OK, I'll admit it, I really didn't plan out my wiring as well as I could have. I did all right with the handle bar, I popped in a grommet to run the throttle wires in through the front. I can use this later for when I install some lights. I drilled out and installed another grommet in the bottom for all the other wires that I needed up front:

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Since I have a 48v system, a standard DC to DC step down converter based on the LM2596 chip wouldn't work, they are only good up to 36v. So I used a converter based on the LM317 chip, which can handle up to 63v input. I covered it in heat shrink tube to prevent any shorts:

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I used bus connectors to connect my wires, this way if I need to change anything, I don't have to mess around with desoldering:

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I'm not happy with the cover. I made it with some galvanized sheet metal. I'll either redo it in fiberglass this summer or ask my son to 3D print me something:

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The main wiring is were you really see my lack of planning. I was originally going to pass the wires inside the back of the "battery bay", but there really wasn't enough room. So I drilled holes in the frame and installed grommets. I had the wire loom in one of my boxes and I used that to give it a cleaner appearance:

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I ordered a cover for the open aviation plug, I should have a VGA/DB9 cover that I can use to weather proof the serial plug:

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So all that I have left now is the brakes and the chain. I should have it on the road tomorrow! :D :D :D
#30593
let me say it looks great , all the wiring.. very heavy duty and durable , which its gonna need to be.. Have u spun the motor with the controller on to make sure it works>>> dont forget , u have an aux 12 v source from the J1 cable i think.. My sole concern is the front switch to turn on the meter, thats not carrying any real current is it?? doesnt appear to be , It looks like the high power all runs through the big cutoff down on the bateries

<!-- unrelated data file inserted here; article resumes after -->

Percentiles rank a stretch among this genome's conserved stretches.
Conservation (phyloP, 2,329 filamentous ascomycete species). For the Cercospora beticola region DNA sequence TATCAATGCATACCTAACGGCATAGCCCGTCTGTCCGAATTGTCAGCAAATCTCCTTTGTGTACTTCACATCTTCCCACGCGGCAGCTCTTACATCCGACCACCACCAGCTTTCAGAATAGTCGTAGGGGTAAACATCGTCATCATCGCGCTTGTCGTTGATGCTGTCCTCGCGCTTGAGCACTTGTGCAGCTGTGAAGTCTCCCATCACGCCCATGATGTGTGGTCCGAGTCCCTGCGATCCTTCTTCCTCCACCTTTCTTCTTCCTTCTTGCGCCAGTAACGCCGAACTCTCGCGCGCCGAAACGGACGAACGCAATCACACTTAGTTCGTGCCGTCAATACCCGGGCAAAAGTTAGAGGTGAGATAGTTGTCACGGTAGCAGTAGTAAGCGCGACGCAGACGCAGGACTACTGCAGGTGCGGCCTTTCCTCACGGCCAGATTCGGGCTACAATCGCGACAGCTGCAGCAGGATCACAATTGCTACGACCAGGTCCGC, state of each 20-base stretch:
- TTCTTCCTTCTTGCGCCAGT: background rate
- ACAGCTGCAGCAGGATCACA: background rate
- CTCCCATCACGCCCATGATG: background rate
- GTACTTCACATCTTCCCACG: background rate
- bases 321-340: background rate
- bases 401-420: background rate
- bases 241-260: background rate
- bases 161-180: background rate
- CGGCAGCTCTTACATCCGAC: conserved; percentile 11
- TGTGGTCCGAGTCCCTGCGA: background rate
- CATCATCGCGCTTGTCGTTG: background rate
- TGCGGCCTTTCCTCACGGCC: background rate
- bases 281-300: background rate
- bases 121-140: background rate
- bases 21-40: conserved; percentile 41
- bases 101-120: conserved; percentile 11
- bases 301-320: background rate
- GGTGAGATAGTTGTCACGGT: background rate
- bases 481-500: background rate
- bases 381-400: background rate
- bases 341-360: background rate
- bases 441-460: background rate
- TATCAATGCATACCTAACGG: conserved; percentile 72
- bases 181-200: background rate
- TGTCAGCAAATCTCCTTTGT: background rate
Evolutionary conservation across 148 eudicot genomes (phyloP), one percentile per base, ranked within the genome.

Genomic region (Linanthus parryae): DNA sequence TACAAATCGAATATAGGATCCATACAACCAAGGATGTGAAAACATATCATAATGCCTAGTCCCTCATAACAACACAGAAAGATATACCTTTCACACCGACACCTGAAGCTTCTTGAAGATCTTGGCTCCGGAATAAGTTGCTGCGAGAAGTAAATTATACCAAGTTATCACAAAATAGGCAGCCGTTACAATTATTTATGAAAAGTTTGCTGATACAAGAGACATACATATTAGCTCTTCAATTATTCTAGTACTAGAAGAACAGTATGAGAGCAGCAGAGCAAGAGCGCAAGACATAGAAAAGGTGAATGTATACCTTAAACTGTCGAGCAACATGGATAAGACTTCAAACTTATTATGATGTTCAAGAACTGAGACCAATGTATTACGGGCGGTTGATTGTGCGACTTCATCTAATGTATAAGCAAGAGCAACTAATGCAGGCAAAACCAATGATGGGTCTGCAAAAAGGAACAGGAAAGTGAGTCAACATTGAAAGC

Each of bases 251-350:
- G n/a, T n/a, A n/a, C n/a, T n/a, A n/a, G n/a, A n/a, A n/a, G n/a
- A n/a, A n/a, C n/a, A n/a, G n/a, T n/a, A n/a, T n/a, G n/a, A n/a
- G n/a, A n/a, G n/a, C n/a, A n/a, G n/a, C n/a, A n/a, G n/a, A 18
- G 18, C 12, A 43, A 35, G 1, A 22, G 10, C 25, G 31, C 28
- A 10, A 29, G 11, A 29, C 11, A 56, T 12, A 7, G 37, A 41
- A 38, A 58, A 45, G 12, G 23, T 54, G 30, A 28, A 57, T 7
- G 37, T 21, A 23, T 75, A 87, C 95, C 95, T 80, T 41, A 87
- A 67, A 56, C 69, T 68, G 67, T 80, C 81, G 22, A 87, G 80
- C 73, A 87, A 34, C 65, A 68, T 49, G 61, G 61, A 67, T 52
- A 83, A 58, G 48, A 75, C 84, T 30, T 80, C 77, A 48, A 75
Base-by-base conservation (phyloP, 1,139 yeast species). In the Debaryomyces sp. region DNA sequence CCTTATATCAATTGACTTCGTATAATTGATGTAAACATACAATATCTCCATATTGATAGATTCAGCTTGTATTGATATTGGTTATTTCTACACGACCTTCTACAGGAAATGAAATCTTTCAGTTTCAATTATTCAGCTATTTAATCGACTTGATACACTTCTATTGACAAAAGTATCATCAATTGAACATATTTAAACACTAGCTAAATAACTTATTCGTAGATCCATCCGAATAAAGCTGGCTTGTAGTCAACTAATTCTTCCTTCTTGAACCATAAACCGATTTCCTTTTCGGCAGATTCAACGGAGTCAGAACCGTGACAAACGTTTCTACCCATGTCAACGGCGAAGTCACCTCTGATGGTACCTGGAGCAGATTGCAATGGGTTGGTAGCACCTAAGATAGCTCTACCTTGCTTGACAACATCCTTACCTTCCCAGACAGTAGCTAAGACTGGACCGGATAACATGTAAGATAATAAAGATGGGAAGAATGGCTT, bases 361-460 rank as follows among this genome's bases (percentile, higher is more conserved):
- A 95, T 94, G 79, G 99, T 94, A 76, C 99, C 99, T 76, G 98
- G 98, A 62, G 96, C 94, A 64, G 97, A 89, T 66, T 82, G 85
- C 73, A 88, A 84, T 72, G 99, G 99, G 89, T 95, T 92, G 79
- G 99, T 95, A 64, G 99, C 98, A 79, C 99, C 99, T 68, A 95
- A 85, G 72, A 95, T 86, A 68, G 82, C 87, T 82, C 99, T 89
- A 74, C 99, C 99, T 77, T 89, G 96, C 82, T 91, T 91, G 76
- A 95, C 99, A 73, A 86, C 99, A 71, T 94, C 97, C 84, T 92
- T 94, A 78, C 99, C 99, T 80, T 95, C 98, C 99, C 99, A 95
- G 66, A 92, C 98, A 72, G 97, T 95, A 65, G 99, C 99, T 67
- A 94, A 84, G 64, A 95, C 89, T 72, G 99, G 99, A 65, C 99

#30594
let me say it looks great , all the wiring.. very heavy duty and durable , which its gonna need to be.. Have u spun the motor with the controller on to make sure it works>>> dont forget , u have an aux 12 v source from the J1 cable i think.. My sole concern is the front switch to turn on the meter, thats not carrying any real current is it?? doesnt appear to be , It looks like the high power all runs through the big cutoff down on the bateries
#30596
robnewyork wrote:let me say it looks great , all the wiring.. very heavy duty and durable , which its gonna need to be.. Have u spun the motor with the controller on to make sure it works>>> dont forget , u have an aux 12 v source from the J1 cable i think.. My sole concern is the front switch to turn on the meter, thats not carrying any real current is it?? doesnt appear to be , It looks like the high power all runs through the big cutoff down on the bateries
I ran 8 gauge wire for the batteries, controller and motor, (that's why there was no space to run the wires through the back).

I did spin up the motor, seems real smooth, I can't wait to try it out!

I actually have two DC to DC converters in there. The first on takes the 48v and drops it down to 12v. Then I have a wire running to the switch and from the switch to a standard LM2596 DC to DC converter, which is also running 12v. This way, when I turn off the switch, the 2nd converter loses power. From there I have the orange power wire for the controller hooked up, as well as the meter. When the 2nd converter loses power, the controller is cut off. I'll use this connection to hook up lights in the future.
#30617
IT LIVES!!! MY CREATURE, IT LIVES!!! Bwhahahaha!!!!

OK, I got the controller straightened out and all I have to say is HOLY SHITE!!! This thing has some scary fracking power!!!

I finished getting the brakes painted and mounted:

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Although I'm happy with how they look, I'm not happy with their stopping power. the cable is just to long, with to many turns. When I get up north, I'll order some hydraulics. I found these on eBay: